IMC 2017: Sessions

Session 1041: Sharp Thinking: New Research on Early Medieval Swords

Wednesday 5 July 2017, 09.00-10.30

Sponsor:Rijksmuseum van Oudheden, Leiden
Organiser:Annemarieke Willemsen, Rijksmuseum van Oudheden, Leiden
Moderator/Chair:Nelleke IJssennagger, Faculteit der Letteren, Rijksuniversiteit Groningen / Archaeological & Medieval Collections, Frisian Museum, Leeuwarden
Paper 1041-aLost on Purpose?: Carolingian Swords from European Rivers
(Language: English)
Dušan Maczek, Independent Scholar, Bratislava
Index terms: Archaeology - Artefacts, Archaeology - General, Art History - Decorative Arts, Military History
Paper 1041-bA Hack-Sword?: The Golden Hilt in the Bedale Hoard
(Language: English)
Sue Brunning, British Museum, London
Index terms: Archaeology - Artefacts, Archaeology - General, Art History - Decorative Arts, Military History
Paper 1041-cMixed Emotions: The Swords from Carolingian Dorestad
(Language: English)
Annemarieke Willemsen, Rijksmuseum van Oudheden, Leiden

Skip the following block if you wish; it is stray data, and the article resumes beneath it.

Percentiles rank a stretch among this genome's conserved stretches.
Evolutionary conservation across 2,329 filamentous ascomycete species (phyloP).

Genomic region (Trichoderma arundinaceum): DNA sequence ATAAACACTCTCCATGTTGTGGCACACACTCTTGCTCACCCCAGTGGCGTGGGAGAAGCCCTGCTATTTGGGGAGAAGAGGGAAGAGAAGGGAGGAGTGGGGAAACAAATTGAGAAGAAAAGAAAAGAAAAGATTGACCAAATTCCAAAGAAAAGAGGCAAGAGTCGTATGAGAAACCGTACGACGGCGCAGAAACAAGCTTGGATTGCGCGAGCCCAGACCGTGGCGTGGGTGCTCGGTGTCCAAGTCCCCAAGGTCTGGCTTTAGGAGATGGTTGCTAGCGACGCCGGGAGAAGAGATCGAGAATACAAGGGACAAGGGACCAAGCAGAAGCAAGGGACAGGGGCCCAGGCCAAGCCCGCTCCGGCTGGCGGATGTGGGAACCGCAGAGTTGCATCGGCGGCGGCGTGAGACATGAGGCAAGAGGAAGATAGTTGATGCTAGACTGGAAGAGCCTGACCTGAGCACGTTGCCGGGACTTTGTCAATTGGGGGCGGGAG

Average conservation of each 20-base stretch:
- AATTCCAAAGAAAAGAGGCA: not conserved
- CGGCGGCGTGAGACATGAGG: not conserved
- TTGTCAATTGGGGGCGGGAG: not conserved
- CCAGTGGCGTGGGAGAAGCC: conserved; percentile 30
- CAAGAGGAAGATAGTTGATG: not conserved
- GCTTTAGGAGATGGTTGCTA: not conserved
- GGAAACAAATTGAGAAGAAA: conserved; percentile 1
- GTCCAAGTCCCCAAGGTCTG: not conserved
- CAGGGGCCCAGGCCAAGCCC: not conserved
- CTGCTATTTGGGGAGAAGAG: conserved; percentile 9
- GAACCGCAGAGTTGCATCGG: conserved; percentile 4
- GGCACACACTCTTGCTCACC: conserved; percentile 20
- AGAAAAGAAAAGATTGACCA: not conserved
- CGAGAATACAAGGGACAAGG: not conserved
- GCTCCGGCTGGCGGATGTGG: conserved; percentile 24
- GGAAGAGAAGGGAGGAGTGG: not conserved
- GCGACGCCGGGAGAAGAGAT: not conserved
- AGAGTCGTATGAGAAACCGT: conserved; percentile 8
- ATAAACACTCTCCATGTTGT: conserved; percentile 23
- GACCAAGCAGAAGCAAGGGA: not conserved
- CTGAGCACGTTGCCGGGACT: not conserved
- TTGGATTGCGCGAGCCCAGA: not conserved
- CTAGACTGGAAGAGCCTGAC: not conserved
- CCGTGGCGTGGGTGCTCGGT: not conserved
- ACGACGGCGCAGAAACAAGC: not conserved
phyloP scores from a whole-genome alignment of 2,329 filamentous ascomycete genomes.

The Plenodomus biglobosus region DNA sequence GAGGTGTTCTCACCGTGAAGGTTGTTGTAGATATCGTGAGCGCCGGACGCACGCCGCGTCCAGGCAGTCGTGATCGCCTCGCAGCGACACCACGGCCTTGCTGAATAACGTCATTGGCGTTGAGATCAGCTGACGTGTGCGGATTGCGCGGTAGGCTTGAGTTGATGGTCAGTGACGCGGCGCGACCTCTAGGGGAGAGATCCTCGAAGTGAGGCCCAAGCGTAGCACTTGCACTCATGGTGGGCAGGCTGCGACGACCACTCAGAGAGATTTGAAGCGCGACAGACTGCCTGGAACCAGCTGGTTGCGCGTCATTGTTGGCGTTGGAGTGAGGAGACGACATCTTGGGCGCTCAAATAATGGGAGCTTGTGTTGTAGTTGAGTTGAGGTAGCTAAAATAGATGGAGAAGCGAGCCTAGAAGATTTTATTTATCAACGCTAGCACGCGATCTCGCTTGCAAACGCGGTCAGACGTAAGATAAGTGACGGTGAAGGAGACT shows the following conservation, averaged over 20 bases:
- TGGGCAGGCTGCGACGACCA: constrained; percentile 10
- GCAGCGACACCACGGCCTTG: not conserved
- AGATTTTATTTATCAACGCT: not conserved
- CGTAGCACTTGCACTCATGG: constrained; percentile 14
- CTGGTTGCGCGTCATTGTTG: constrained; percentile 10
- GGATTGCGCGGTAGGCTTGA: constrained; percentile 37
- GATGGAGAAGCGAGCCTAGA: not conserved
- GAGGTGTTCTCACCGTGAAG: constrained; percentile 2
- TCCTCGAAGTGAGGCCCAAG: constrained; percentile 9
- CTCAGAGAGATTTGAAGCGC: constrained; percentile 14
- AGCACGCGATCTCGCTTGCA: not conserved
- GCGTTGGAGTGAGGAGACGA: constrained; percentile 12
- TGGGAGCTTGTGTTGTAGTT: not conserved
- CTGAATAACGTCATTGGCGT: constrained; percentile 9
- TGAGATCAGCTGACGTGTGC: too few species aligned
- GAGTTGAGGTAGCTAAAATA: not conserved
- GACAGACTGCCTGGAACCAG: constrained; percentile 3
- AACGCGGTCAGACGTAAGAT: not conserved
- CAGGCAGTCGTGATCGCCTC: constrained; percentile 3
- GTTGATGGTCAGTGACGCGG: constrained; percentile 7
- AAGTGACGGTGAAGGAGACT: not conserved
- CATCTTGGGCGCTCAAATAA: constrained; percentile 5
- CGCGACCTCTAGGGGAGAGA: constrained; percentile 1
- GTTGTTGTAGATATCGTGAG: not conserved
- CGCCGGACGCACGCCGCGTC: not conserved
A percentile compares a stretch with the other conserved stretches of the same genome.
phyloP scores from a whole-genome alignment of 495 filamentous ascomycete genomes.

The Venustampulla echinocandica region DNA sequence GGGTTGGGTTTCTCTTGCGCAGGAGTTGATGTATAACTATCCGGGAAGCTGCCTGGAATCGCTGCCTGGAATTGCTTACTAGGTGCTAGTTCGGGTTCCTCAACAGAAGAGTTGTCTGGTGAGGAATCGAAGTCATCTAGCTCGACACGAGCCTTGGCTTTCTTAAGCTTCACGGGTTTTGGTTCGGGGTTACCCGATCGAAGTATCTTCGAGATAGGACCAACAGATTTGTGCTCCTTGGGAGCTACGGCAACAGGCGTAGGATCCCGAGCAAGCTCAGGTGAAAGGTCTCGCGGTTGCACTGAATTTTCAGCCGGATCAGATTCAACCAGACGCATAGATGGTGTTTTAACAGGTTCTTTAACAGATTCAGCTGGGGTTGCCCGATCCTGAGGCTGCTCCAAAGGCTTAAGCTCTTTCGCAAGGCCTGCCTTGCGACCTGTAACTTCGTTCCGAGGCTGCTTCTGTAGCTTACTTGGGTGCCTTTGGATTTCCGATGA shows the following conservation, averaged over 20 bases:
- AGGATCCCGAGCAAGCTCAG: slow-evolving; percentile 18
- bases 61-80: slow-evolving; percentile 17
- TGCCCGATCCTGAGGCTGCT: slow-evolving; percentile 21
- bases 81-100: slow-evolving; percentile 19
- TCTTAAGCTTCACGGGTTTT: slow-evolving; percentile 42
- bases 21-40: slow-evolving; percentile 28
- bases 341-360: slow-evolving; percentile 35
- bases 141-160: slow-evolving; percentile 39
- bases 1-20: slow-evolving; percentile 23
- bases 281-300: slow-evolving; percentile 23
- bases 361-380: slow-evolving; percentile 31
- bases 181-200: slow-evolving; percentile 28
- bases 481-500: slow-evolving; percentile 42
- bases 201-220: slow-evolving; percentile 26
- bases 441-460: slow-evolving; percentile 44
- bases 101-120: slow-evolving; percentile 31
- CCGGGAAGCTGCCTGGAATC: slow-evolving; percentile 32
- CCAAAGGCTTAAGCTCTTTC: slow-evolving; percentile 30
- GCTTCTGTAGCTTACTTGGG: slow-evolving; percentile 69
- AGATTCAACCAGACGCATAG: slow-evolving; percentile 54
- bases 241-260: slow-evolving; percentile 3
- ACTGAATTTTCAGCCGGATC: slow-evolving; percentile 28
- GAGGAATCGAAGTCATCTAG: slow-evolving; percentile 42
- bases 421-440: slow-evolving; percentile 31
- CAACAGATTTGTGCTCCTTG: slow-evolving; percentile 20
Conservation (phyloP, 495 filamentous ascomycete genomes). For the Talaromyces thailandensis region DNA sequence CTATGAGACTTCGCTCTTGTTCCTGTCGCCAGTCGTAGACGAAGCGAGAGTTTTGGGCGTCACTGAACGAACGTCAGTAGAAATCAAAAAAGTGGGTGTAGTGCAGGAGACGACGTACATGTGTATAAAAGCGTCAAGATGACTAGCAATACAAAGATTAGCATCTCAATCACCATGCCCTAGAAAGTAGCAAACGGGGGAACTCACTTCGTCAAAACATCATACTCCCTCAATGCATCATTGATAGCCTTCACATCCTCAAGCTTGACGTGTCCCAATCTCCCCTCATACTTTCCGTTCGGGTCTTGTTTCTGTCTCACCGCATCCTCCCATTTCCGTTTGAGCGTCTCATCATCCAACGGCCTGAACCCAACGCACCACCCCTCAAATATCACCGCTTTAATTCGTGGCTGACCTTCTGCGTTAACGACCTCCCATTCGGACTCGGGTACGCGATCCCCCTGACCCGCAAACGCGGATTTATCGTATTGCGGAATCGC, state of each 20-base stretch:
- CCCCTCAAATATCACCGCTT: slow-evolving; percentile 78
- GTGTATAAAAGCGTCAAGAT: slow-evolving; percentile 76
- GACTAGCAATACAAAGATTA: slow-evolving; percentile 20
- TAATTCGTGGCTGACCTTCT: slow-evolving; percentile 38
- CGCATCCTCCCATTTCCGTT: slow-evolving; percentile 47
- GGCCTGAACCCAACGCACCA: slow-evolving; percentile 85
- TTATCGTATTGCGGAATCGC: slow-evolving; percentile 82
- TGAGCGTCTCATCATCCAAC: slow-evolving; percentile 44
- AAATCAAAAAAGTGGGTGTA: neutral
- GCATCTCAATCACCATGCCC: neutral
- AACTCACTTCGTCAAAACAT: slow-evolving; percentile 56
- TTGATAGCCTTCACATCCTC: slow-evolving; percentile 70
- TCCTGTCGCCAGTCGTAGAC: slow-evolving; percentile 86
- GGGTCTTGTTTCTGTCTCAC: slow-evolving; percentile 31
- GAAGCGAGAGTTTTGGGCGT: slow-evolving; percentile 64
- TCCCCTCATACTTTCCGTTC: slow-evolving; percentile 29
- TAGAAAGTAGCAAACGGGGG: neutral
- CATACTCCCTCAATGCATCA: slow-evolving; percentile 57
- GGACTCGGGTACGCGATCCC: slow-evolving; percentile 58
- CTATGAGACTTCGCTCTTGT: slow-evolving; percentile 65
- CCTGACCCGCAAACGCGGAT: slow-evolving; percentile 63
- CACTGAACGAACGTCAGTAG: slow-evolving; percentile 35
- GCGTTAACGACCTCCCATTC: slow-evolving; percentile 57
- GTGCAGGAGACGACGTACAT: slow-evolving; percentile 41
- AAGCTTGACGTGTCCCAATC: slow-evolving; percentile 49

Index terms: Archaeology - Artefacts, Art History - Decorative Arts, Daily Life, Military History
Paper 1041-dSymbols Losing Meaning?: On the Decline of the Pattern-Welded Sword
(Language: English)
Ulrich Lehmann, Landschaftsverband Westfalen-Lippe (LWL) - Archäologie für Westfalen, Münster
Index terms: Archaeology - Artefacts, Archaeology - General, Art History - Decorative Arts, Military History
Abstract

Broadswords, with their often lavishly decorated hilts, are among the best known and most admired objects of the Early medieval period (500-1000 AD). Perceived as warrior attributes and known mostly as princely grave goods, they have become strong symbols of martiality and kingship. New finds like the many demolished sword parts in the Staffordshire Hoard, together with fresh assessment of the many sword finds from settlements and river contexts, are changing our views of this highly individual weapon and its various and often complex meanings in the Early Middle Ages.